One of the most rewarding parts of being a music fan is picking a side and arguing for it to the ends of the earth. Pac or Biggie? Britney or Christina? Beatles or Stones? In the series Pop Battles, The Ringer tries to settle long-standing music rivalries using listener data from Spotify, the world’s largest music-streaming service. How are today’s young people connecting with the legendary artists of yesteryear, and what does it say about the way these artists will be interpreted in the future?
What did Mariah Carey mean when she said “I don’t know her” about Jennifer Lopez? Did she mean she had never met J.Lo in person? Or that she had never heard of J.Lo at all? Had J.Lo recently eclipsed Mariah on the charts? Was this one of those moments we’ve all experienced when you say you’re talking about Jennifer Lopez but you’re actually talking about Glitter? Was this somehow about Ja Rule?
None of these questions matter. Mariah Carey doesn’t know Jennifer Lopez, one of the biggest pop stars of her generation. Mariah Carey is also completely unconcerned that she doesn’t know Jennifer Lopez, one of the biggest pop stars of her generation, which she makes clear with a dismissive smile. The moment you find out who Mariah is referring to in this GIF, you know that Mariah Carey and Jennifer Lopez are enemies. That is what matters. Sometimes, the best pop rivalries are the simplest ones.
Mariah Carey is the most prolific pop star of the past 25 years. She dominated the ’90s, churning out seven albums that were certified a combined 48 times platinum. She had the biggest song of the 2000s. And here in the 2010s, she is the reigning queen of shade — her smirk is now a digital weapon that can be played on loop.
But I am not here to talk about how Mariah Carey’s “Oh whyyyyy” in the chorus of “Heartbreaker” is the sound of winter’s cruel ice finally thawing. I’m not here to talk about how Mariah once sang over a “Shook Ones (Part II)” sample and made it both sexy and sinister. I am not here to talk about how Mariah dealt with harassment from Eminem for years, then released a diss track response that was a top 10 hit. I am here to talk about the fact that Merry Christmas (1994) is the most popular Mariah Carey album on Spotify.
In terms of album sales, Merry Christmas ranks in the middle of Carey’s discography. But on Spotify it towers above multiple diamond-selling albums — and you can probably guess why. “All I Want for Christmas Is You” has more than twice as many streams as the next-most-popular Mariah song, with 117 million. The song will turn 22 years old this holiday, but it far eclipses more recent holiday tracks released by acts like Justin Bieber, Michael Bublé, Christina Aguilera, and Destiny’s Child.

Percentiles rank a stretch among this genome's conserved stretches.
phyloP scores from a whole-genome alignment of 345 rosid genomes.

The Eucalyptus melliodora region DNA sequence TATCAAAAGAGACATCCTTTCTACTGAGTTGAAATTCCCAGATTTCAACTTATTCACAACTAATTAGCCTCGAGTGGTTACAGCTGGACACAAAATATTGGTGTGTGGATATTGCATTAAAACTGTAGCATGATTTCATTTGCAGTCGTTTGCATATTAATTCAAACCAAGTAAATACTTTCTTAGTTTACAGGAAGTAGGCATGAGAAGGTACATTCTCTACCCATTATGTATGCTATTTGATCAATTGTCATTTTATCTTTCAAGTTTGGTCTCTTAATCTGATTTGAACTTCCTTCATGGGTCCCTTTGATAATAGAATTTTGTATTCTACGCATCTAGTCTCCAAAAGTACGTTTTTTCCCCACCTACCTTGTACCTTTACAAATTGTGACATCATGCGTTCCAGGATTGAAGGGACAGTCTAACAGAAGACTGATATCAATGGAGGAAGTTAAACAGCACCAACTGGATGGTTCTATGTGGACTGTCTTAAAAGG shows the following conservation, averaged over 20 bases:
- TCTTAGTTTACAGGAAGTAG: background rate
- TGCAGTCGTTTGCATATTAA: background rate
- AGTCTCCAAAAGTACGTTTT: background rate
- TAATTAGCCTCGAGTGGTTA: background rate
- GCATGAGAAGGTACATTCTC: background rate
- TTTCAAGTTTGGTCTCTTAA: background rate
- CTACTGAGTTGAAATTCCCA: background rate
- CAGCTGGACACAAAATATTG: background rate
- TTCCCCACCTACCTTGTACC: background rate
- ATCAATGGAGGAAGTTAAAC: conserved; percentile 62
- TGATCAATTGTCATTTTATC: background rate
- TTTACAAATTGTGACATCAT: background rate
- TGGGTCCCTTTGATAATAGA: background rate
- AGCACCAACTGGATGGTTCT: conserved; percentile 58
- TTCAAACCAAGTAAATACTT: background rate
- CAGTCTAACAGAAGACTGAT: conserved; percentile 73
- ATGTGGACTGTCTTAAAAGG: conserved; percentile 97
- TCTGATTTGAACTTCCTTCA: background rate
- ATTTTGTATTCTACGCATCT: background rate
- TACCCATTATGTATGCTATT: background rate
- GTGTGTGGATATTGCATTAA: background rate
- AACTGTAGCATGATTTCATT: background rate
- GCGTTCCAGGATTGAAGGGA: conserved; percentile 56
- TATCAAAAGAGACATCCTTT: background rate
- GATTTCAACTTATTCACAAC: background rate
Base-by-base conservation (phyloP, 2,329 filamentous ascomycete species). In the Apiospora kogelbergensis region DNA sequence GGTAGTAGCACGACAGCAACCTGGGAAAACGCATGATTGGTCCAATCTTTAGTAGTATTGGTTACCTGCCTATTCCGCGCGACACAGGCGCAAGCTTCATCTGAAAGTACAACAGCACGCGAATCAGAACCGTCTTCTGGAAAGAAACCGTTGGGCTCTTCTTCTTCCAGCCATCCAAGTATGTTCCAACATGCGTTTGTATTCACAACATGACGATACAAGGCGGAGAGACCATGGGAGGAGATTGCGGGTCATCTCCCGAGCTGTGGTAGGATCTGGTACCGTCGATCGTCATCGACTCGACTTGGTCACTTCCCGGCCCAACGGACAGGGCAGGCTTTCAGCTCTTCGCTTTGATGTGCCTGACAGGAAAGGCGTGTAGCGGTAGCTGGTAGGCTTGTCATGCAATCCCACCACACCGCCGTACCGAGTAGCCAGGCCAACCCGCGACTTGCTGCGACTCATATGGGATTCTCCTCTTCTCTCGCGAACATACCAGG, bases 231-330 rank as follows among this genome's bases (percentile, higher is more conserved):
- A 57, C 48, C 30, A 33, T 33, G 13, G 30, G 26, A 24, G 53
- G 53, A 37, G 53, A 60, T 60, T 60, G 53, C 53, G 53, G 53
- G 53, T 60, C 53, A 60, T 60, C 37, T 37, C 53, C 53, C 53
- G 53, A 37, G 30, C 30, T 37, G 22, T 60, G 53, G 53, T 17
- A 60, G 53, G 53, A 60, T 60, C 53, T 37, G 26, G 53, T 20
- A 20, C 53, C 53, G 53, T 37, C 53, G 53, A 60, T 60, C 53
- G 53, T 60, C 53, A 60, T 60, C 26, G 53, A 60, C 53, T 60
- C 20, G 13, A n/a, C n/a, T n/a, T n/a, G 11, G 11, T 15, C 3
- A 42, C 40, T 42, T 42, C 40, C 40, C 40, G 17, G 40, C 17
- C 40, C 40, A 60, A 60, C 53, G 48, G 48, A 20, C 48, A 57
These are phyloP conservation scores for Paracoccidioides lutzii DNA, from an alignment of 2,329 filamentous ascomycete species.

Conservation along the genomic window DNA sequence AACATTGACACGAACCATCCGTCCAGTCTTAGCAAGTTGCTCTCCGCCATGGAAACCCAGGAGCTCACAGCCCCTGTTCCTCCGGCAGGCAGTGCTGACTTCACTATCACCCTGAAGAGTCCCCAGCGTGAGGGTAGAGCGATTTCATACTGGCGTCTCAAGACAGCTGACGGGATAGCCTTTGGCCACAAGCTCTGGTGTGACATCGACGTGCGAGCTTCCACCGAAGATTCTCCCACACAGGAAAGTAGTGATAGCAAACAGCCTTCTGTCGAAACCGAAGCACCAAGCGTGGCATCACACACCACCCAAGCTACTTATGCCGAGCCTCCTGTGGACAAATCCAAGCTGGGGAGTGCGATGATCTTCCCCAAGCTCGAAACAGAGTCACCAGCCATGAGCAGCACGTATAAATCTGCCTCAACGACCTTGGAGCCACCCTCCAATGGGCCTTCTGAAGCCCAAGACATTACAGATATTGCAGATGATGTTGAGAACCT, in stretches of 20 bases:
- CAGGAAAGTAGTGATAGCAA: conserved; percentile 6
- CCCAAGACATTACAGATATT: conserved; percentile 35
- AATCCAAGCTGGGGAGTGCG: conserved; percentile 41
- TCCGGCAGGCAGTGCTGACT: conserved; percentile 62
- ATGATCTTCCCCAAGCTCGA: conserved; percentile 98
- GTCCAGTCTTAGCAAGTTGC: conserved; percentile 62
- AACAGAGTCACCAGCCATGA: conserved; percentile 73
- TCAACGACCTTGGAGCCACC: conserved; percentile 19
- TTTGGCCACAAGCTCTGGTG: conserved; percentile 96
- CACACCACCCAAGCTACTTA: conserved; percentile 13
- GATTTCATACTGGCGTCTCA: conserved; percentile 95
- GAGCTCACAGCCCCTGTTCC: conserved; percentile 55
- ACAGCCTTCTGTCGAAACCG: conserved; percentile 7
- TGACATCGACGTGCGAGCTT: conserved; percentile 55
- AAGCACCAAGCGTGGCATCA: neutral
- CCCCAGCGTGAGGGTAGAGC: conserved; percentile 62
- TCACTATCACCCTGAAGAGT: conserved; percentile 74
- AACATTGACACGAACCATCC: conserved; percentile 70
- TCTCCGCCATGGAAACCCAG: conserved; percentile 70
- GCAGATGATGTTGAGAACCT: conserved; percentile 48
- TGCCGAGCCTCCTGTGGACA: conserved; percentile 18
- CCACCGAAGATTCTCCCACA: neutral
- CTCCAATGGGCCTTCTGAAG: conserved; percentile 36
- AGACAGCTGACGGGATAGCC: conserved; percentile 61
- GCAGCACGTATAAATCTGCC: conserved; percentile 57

“All I Want for Christmas Is You” benefits from being a Carey original that’s also the most modern song in the Christmas canon — most other holiday standards are decades older and have their listening audience split among countless covers. “All I Want” actually sounds like a cover — it’s easy to imagine a lo-fi version of this on A Christmas Gift for You From Phil Spector (1963) — but it was composed by longtime Carey collaborator Walter Afanasieff.
But it’s not just the hit single that makes Merry Christmas a unique Carey product in modern times. Every song on Merry Christmas has at least a million streams, which isn’t true of any of her other albums (including Me. I am Mariah … the Elusive Chanteuse (2014), released well into the streaming era). At 14 studio albums and 18 Billboard no. 1s (“Heartbreaker” is the best one), Mariah’s catalogue is too sprawling for the average young listener to make sense of. It’s only natural to stick to the hits — including world-famous Christmas staples — rather than to plod through the endless somber ballads that fill her albums, especially those of the ’90s.
For not being known, and having a smaller discography, J.Lo actually holds up surprisingly well in this matchup. In a less joyful world in which “All I Want for Christmas Is You” didn’t exist, she’d win the head-to-head in total streams. And when it comes to modern music, J.Lo is the more relevant artist. Her most-streamed song, “Ain’t Your Mama,” is from her upcoming ninth album and has more streams on its own than the entirety of Mariah Carey’s 2014 LP.
Lopez has managed to stay relevant by trying on lots of different (radio-friendly) genres to see what sticks. Her first album, On the 6 (1999), has the eurodance-inspired “Waiting for Tonight” and the Darkchild-produced R&B jam “If You Had My Love,” but it’s the Latin dance song “Let’s Get Loud” that has the most streams today. Later she got in the habit of offering up hip-hop remixes of her pop tracks (there’s an airy, forgettable, Ja Rule–less version of “I’m Real” on 2001’s J.Lo). And in recent years she’s pumped out cliché club bangers — which of course means Pitbull is now a frequent collaborator.
Even more so than with Mariah, what still matters here is the hits. There are very few J.Lo songs from the pre-streaming era that have managed more than a million streams besides the major singles. Her most recent album, A.K.A., is her most-streamed, indicating that people aren’t spinning her older LPs front to back too much.
But those old major singles really were huge. During what I’ll deem the pre-Gigli period, between 1999 and 2002, J.Lo released six songs that now have more than 10 million streams (“Jenny From the Block” is now the most popular). She also had a successful rom-com run. And by breaking up with Puff Daddy, she inspired the “I Need a Girl Pt. 1,” a blessing for which the world is still thankful. Mariah Carey has one song from this period with more than 10 million streams. And she released Glitter (the soundtrack to which is suspiciously absent from Spotify). No wonder she was salty enough to give birth to one of the internet’s most infamous GIFs.